WordPress provides a widget that can be used to display recent posts in any sidebar or widgetized location. Likewise many WordPress themes provide some sort of "recent post" functionality, so users can display their latest posts in specific locations around the theme. Such functionality is great and useful for displaying recent posts just about anywhere in your theme. Problem is, those methods don't work for displaying recent posts inside of posts, pages, and custom post types. Like inside of post content itself. For that, we can use a shortcode.
Digging Into WordPress celebrates its 10th anniversary this month! Thank you to everyone who visits, shares, and contributes to DigWP.com — Cheers! :)
Previously we posted a list of available WordPress Developers & Designers. Lots of great people and companies shared their information, but a lot has changed since then. So rather than try to contact everyone on the list and ask them to update their infos, here is a new post of current WordPress developers & designers.
!is_admin()), or anywhere in the Admin Area EXCEPT the dashboard (e.g., via
get_current_screen()). It's just basic human decency.
Just to be crystal clear, this post is all about displaying basic statistics about your site, not about your visitors. So if you are thinking something like, "duh, just use Google Analytics or whatever," then imagine a giant buzzer sound telling you that you're incorrect. Sure, Google Analytics gives you information about your visitors, like how many, where from, how long, and so forth. But GA et al do NOT provide information about your site itself. Things like the number of registered users, number of posts and pages, number of comments, and all the other cool little details about your site. That is what we'll be covering in today's DigWP tutorial. So grab some popcorn and enjoy the show! ;)
Just a quick post to share some recommended useful resources for anyone working with the new Gutenberg Block Editor. Our book Digging Into WordPress now links to this post, so readers can learn more and dive deep into Gutenberg. Or just bookmark for future reference. What does that mean? It means that this page will be updated with any new useful and official resources. And by "official" just means the information is sourced/hosted at WordPress.org.
Previously, we covered numerous techniques to disable Gutenberg. For example, you can disable Gutenberg on specific post types, user roles, post IDs, and so forth. But what about doing the opposite and conditionally enabling Gutenberg? For example, if Gutenberg is disabled by default, you could then selectively enable it on whichever post types, user roles, or whatever criteria that's required. So this tutorial explains how to enable Gutenberg using simple WordPress filter hooks. You'll learn how to enable Gutenberg for any single posts, new posts, post meta, categories, tags, and post types. Plus some juicy tips and tricks along the way!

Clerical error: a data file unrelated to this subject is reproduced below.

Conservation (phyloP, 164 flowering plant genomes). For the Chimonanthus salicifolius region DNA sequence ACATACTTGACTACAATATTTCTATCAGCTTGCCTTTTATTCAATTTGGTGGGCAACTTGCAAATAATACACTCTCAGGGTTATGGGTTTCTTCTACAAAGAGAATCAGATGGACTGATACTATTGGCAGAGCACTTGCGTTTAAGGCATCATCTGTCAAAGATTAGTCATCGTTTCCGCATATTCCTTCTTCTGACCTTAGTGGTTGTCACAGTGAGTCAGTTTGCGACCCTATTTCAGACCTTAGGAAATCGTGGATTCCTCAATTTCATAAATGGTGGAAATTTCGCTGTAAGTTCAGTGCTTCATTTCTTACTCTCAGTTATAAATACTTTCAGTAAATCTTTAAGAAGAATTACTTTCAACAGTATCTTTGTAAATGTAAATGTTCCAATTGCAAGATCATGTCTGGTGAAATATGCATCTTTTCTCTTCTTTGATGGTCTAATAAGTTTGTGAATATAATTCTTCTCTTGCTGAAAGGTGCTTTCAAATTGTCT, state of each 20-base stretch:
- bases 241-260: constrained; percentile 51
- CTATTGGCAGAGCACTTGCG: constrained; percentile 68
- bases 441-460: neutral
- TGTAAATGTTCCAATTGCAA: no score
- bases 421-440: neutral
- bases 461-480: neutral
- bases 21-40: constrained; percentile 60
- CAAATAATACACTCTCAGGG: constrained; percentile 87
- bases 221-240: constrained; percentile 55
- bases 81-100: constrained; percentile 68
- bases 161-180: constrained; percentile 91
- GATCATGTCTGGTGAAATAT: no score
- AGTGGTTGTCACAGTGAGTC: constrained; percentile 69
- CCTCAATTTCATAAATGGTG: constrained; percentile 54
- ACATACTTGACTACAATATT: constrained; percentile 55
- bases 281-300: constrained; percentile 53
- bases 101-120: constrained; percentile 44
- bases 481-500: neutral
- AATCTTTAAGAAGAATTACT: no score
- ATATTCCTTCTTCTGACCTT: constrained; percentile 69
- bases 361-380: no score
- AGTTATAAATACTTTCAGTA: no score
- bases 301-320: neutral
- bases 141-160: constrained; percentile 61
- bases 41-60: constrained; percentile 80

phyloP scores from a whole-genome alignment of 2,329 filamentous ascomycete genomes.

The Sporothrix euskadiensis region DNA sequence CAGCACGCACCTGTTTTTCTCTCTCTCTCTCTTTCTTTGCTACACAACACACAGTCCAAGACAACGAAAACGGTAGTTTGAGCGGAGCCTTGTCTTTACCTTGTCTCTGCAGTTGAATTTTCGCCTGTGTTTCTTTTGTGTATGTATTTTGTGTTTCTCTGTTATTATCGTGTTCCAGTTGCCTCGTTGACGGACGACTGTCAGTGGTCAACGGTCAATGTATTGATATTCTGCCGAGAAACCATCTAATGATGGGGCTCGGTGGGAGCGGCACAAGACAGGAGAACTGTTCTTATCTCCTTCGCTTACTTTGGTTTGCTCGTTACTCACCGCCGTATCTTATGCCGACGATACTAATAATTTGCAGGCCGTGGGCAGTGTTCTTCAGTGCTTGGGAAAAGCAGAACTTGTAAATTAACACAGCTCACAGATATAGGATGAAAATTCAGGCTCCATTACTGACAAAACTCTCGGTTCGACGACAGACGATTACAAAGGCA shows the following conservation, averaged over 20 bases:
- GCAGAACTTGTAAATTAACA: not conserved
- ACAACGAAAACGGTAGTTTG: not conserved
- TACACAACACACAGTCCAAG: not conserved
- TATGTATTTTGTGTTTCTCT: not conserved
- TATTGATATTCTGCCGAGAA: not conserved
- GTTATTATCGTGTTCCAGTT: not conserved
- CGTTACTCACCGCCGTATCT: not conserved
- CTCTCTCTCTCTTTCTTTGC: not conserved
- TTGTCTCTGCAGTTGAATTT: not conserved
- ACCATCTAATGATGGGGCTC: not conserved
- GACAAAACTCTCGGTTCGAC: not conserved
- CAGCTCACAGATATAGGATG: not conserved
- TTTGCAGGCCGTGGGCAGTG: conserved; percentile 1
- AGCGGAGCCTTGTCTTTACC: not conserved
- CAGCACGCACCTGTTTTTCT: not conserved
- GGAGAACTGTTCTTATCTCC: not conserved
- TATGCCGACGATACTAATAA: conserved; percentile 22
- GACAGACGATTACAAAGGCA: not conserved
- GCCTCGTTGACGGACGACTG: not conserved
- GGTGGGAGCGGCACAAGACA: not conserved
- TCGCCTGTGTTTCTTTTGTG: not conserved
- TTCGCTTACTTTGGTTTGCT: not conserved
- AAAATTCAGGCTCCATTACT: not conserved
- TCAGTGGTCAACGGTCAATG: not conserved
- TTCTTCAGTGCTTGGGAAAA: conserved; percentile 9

What up! Just to help spread the word about the DigWP newsletter. Get WordPress news, tips, and special offers delivered fresh to your inbox. 3-4 times per year max. Always good stuff, never spam, and we never share your info with anyone. Just a quality newsletter letting you know about awesome stuff happening in our corner of the WordPress universe.
Upgrading from older versions of WordPress is designed to go without a hitch, but depending on the setup and the two versions involved, you may encounter some hangups along the way. For example, if you are upgrading from a version of WordPress older than 3.0, eventually you may encounter the dreaded "Warning! WordPress Encrypts User Cookies" error. This quick DigWP tutorial explains what it is, why it happens, and how to fix the problem asap.
During the latest site redesign, I removed the Subscribe to Comments plugin. Wisely, the plugin does not delete any subscriber information from the database. So as a part of the site's redesign slash clean-up, I wanted to export/save and then delete all subscriber information to decrease overall database size. After searching and not finding any specific solution or preferred technique for this process, I rolled my own. Actually it's just a simple SQL query to get it done! :)
Weak passwords leave your site vulnerable. WordPress sites with more than one user should enforce a "strong password" policy for better security. To help with this, check out Password Policy Manager. It is a CHOICE WordPress plugin that makes it easy to define a strong set of password requirements for your site's users. Easy to use and provides a robust set of features. Check it out.
I think many WordPress users probably underestimate the amount of data that is made available via the REST API. Just about everything is available to anyone or anything that asks for it: posts, pages, categories, tags, comments, taxonomies, media, users, settings, and more. For most of these types of data, public access is useful. For example, if you have a JSON-powered news reader, it can basically replicate your entire site structure virtually anywhere. But that easy access invites potential abuse. Just like with RSS feeds, RESTfully delivered JSON content is easily scraped and used for spam, phishing, plagiarism, adsense, and other foul things.